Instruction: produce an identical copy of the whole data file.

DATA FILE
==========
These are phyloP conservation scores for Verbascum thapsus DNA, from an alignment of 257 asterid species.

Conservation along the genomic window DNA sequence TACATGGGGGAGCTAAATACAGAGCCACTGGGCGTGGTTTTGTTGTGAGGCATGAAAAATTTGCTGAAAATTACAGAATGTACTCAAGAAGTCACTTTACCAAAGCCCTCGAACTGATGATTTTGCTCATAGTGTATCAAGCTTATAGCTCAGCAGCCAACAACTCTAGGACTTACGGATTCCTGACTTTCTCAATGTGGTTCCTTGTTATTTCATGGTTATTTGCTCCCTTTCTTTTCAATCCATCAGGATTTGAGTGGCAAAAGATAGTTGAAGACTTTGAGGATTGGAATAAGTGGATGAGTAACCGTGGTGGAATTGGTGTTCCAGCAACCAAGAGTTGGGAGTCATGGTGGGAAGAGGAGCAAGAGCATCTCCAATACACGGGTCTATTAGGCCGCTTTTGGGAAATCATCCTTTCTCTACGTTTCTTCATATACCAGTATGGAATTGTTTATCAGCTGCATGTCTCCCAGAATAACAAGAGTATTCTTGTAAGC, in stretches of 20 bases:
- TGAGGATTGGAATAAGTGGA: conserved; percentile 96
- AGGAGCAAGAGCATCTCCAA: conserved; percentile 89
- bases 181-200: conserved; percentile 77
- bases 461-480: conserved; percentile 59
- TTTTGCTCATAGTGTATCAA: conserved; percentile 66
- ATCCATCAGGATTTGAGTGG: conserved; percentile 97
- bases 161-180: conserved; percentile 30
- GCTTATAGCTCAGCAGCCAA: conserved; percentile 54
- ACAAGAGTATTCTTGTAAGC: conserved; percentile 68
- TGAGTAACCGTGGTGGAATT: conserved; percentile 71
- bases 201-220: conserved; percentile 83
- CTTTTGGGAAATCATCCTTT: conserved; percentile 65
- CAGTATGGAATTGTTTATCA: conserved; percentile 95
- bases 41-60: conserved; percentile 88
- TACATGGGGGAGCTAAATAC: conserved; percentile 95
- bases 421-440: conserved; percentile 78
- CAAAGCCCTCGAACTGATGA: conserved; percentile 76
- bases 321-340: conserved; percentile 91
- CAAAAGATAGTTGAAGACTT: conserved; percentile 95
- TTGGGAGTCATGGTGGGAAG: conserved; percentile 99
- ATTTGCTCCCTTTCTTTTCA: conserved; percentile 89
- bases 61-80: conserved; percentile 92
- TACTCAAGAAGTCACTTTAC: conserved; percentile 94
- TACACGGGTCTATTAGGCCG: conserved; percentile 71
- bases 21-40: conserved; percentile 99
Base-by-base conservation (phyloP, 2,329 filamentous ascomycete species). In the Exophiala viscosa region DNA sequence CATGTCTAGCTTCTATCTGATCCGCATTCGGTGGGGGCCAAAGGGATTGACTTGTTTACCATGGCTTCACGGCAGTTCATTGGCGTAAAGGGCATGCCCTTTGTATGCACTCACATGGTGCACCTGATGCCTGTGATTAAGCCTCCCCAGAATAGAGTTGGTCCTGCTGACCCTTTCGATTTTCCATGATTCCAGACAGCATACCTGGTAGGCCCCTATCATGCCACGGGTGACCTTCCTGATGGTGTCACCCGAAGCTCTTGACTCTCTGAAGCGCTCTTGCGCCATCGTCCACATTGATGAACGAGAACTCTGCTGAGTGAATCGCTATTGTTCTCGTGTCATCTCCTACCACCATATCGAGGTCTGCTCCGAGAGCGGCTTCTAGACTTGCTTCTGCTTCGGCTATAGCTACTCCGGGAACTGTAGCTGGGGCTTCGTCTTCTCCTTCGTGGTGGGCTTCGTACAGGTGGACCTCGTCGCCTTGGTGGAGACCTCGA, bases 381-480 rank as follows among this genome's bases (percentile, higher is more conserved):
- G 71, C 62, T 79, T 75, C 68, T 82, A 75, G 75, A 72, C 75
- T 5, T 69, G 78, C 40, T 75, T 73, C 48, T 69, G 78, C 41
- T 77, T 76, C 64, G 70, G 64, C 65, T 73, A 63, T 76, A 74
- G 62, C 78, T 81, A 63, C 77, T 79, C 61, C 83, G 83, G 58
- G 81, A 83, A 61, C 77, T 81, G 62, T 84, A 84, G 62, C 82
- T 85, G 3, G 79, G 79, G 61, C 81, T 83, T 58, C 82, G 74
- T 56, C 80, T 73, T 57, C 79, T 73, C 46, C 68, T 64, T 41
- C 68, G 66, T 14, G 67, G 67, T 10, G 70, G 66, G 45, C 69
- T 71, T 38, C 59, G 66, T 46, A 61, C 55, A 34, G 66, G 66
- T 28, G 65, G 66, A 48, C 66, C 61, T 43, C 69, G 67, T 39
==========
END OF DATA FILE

These are phyloP conservation scores for Verbascum thapsus DNA, from an alignment of 257 asterid species.

Conservation along the genomic window DNA sequence TACATGGGGGAGCTAAATACAGAGCCACTGGGCGTGGTTTTGTTGTGAGGCATGAAAAATTTGCTGAAAATTACAGAATGTACTCAAGAAGTCACTTTACCAAAGCCCTCGAACTGATGATTTTGCTCATAGTGTATCAAGCTTATAGCTCAGCAGCCAACAACTCTAGGACTTACGGATTCCTGACTTTCTCAATGTGGTTCCTTGTTATTTCATGGTTATTTGCTCCCTTTCTTTTCAATCCATCAGGATTTGAGTGGCAAAAGATAGTTGAAGACTTTGAGGATTGGAATAAGTGGATGAGTAACCGTGGTGGAATTGGTGTTCCAGCAACCAAGAGTTGGGAGTCATGGTGGGAAGAGGAGCAAGAGCATCTCCAATACACGGGTCTATTAGGCCGCTTTTGGGAAATCATCCTTTCTCTACGTTTCTTCATATACCAGTATGGAATTGTTTATCAGCTGCATGTCTCCCAGAATAACAAGAGTATTCTTGTAAGC, in stretches of 20 bases:
- TGAGGATTGGAATAAGTGGA: conserved; percentile 96
- AGGAGCAAGAGCATCTCCAA: conserved; percentile 89
- bases 181-200: conserved; percentile 77
- bases 461-480: conserved; percentile 59
- TTTTGCTCATAGTGTATCAA: conserved; percentile 66
- ATCCATCAGGATTTGAGTGG: conserved; percentile 97
- bases 161-180: conserved; percentile 30
- GCTTATAGCTCAGCAGCCAA: conserved; percentile 54
- ACAAGAGTATTCTTGTAAGC: conserved; percentile 68
- TGAGTAACCGTGGTGGAATT: conserved; percentile 71
- bases 201-220: conserved; percentile 83
- CTTTTGGGAAATCATCCTTT: conserved; percentile 65
- CAGTATGGAATTGTTTATCA: conserved; percentile 95
- bases 41-60: conserved; percentile 88
- TACATGGGGGAGCTAAATAC: conserved; percentile 95
- bases 421-440: conserved; percentile 78
- CAAAGCCCTCGAACTGATGA: conserved; percentile 76
- bases 321-340: conserved; percentile 91
- CAAAAGATAGTTGAAGACTT: conserved; percentile 95
- TTGGGAGTCATGGTGGGAAG: conserved; percentile 99
- ATTTGCTCCCTTTCTTTTCA: conserved; percentile 89
- bases 61-80: conserved; percentile 92
- TACTCAAGAAGTCACTTTAC: conserved; percentile 94
- TACACGGGTCTATTAGGCCG: conserved; percentile 71
- bases 21-40: conserved; percentile 99
Base-by-base conservation (phyloP, 2,329 filamentous ascomycete species). In the Exophiala viscosa region DNA sequence CATGTCTAGCTTCTATCTGATCCGCATTCGGTGGGGGCCAAAGGGATTGACTTGTTTACCATGGCTTCACGGCAGTTCATTGGCGTAAAGGGCATGCCCTTTGTATGCACTCACATGGTGCACCTGATGCCTGTGATTAAGCCTCCCCAGAATAGAGTTGGTCCTGCTGACCCTTTCGATTTTCCATGATTCCAGACAGCATACCTGGTAGGCCCCTATCATGCCACGGGTGACCTTCCTGATGGTGTCACCCGAAGCTCTTGACTCTCTGAAGCGCTCTTGCGCCATCGTCCACATTGATGAACGAGAACTCTGCTGAGTGAATCGCTATTGTTCTCGTGTCATCTCCTACCACCATATCGAGGTCTGCTCCGAGAGCGGCTTCTAGACTTGCTTCTGCTTCGGCTATAGCTACTCCGGGAACTGTAGCTGGGGCTTCGTCTTCTCCTTCGTGGTGGGCTTCGTACAGGTGGACCTCGTCGCCTTGGTGGAGACCTCGA, bases 381-480 rank as follows among this genome's bases (percentile, higher is more conserved):
- G 71, C 62, T 79, T 75, C 68, T 82, A 75, G 75, A 72, C 75
- T 5, T 69, G 78, C 40, T 75, T 73, C 48, T 69, G 78, C 41
- T 77, T 76, C 64, G 70, G 64, C 65, T 73, A 63, T 76, A 74
- G 62, C 78, T 81, A 63, C 77, T 79, C 61, C 83, G 83, G 58
- G 81, A 83, A 61, C 77, T 81, G 62, T 84, A 84, G 62, C 82
- T 85, G 3, G 79, G 79, G 61, C 81, T 83, T 58, C 82, G 74
- T 56, C 80, T 73, T 57, C 79, T 73, C 46, C 68, T 64, T 41
- C 68, G 66, T 14, G 67, G 67, T 10, G 70, G 66, G 45, C 69
- T 71, T 38, C 59, G 66, T 46, A 61, C 55, A 34, G 66, G 66
- T 28, G 65, G 66, A 48, C 66, C 61, T 43, C 69, G 67, T 39